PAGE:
Science and non-repeatable events

Scientific method is fundamentally concerned with repeatable events. The phenomena that science captures most easily may be described using the following formula: once conditions A have been established, if B is done, then C happens. 

This kind of science is a science of reactions, of the reactive. But what about a science of the active? Is such a science possible?

To phrase what I have in mind in a different way, suppose that there are events in our universe that are not reproducible or repeatable. They would not be the consequence of some stimulus or trigger. But neither would they be the act of some imaginary god. They might simply be part of the same underlying, mysterious generator that is responsible for what we call scientific laws (patterns of reproducibility). (So far we have inferred some of the properties of this generator, but we are very far from apprehending it or understanding its totality and boundaries. Intellectual humility is crucial.) Would science be able to record and theorise about such events? Certainly not. Modern scientific method is firmly aimed at eliminating irreproducible results.

To put it in still another way, we are able to verify determinism in those cases where it holds up, but we are always unable to verify the absence of cases (in the past or in the future) where the deterministic rules break down.

This is a quandary, since it does seem that the world contains phenomena that are difficult to reproduce. The belief that the world can ultimately be reduced to a set of deterministic rules is not at all uncontroversial (and perhaps many physicists have given it up already). Particularly in biology, we constantly struggle to understand phenomena in terms of such rules. However, we can perhaps see biology residing at the boundary between the reactive/deterministic and the active/irreproducible. Gradual determinism? —

Category: Bioinformatics, Computer science, Philosophy | Tags: , , , , , 5 comments »

5 Responses to “Science and non-repeatable events”

  1. Christian

    what about probability theory, or quantum mechanics (probability amplitude)?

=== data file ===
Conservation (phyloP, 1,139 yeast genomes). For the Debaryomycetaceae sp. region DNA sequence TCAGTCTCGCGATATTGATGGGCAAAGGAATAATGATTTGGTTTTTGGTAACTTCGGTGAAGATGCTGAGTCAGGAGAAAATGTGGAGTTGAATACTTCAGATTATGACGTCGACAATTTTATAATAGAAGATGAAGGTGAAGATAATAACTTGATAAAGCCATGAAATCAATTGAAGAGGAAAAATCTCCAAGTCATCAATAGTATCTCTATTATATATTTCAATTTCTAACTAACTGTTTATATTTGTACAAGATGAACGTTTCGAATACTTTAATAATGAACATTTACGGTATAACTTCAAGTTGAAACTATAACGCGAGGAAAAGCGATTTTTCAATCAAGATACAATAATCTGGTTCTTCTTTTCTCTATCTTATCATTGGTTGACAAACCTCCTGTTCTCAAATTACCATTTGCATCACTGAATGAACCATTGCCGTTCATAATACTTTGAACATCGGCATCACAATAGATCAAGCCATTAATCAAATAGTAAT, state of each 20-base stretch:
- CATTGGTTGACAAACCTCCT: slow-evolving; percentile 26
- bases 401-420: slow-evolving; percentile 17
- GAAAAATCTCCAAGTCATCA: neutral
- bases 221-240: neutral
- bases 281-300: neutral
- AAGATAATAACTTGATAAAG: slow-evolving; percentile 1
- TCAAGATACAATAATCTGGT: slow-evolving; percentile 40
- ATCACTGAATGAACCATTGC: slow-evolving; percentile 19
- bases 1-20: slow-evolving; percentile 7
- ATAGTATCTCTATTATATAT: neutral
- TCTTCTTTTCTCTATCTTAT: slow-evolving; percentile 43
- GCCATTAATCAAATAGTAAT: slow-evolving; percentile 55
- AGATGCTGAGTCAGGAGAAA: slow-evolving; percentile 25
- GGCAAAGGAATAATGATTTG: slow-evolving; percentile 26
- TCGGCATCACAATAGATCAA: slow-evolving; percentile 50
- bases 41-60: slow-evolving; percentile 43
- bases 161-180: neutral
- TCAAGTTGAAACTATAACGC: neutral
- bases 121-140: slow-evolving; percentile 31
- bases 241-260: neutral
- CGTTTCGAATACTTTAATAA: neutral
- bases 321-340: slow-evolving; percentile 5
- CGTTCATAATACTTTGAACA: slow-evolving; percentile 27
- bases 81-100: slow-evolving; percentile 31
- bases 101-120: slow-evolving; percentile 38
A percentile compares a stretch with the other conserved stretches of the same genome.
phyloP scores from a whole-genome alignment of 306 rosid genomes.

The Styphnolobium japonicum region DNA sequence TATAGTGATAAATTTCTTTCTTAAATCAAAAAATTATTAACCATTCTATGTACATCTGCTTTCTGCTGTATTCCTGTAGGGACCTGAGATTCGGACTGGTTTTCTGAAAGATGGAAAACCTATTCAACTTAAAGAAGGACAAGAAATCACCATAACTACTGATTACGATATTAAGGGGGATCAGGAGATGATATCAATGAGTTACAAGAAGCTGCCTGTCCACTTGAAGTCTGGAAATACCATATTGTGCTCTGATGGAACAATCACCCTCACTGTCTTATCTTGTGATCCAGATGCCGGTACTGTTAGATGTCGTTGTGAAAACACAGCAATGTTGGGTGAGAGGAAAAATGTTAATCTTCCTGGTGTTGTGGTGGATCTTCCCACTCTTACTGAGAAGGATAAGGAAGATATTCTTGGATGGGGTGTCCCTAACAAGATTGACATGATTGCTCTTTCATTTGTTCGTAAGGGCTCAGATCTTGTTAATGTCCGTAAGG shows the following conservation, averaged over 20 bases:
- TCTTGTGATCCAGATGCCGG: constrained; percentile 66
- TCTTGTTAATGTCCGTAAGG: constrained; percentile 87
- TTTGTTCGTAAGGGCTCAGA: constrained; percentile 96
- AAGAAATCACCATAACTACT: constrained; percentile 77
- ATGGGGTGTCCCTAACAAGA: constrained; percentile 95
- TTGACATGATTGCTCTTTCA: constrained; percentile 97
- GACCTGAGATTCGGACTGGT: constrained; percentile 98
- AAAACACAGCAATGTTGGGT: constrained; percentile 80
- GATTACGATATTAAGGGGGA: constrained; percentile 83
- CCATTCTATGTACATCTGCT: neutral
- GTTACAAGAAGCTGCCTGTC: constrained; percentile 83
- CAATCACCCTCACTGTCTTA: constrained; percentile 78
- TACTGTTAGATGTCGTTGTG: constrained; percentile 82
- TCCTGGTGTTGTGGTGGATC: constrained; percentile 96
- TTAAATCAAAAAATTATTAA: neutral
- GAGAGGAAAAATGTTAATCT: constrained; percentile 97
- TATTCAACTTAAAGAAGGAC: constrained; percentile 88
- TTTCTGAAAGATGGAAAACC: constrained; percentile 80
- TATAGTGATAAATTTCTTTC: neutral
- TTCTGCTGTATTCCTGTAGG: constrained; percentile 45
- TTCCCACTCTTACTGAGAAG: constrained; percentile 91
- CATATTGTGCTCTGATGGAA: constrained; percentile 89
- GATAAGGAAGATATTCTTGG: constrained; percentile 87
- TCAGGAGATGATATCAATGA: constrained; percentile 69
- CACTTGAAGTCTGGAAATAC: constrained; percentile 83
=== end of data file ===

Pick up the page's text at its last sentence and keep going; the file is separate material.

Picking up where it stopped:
maybe they describe process outcomes because we don’t understand the process and how it is influenced?

  2. admin

    Every useful notion of common probability that I have seen seems to refer back to repeatability. For example, a distribution of people’s heights assumes that we can repeatedly pick people from some collection.

    I don’t know quantum mechanics as well as I should, but the notion of probability amplitude seems to also refer back to repeatability: if you observe the system sufficiently many times (thus “repeating” your observation from some given starting conditions, presumed to be identical!), eventually you should see the curve you expected.

  3. admin

    Still, I suppose that distributions offer a way out on some level: in a continuous distribution you can keep picking new values indefinitely without ever repeating a past result. Maybe the essence of a continuous distribution is this combination of an inexhaustible possibility of uniqueness (in new values) and predictability (in the overall curve)? But this is somehow not good enough, since you can always encounter “black swan” values that will break the curve (and you will do so in sufficiently interesting systems).

  4. Shandar Ahmad

    Seems an interesting thought. I am reminded of probability (as Christian speaks of) and I agree with Johan’s response that probabilistic reproducibility is repeatability after-all. Quantum mechanics works the same way too. Yet, Johan, a mere technical difficulty in assembling a population does not mean the theory breaks down. My greater concern is that the probability assumes some kind of distribution, which is often unknown, making it hard to assess the repeatability of an event. To the main point of your discussion, I guess dependence on some kind of repeatability is inevitable in science, because if it does not hold, the number of alternative hypotheses to examine become too huge- again a matter of convenience though. It would be interesting to examine the analytic tools we may want to use, if we go beyond this convenience of repeatability. And to think if this analysis will produce any tangible outcomes?

    Single-cell analysis of gene expression is picking up in biology and this discussion would have great relevance for the same.

  5. Johan Nystrom

    Shandar, thanks for your comment. Interesting to consider single-cell gene expression analysis in this context. I can imagine that repeatability would be very difficult there, even under the best experimental conditions.

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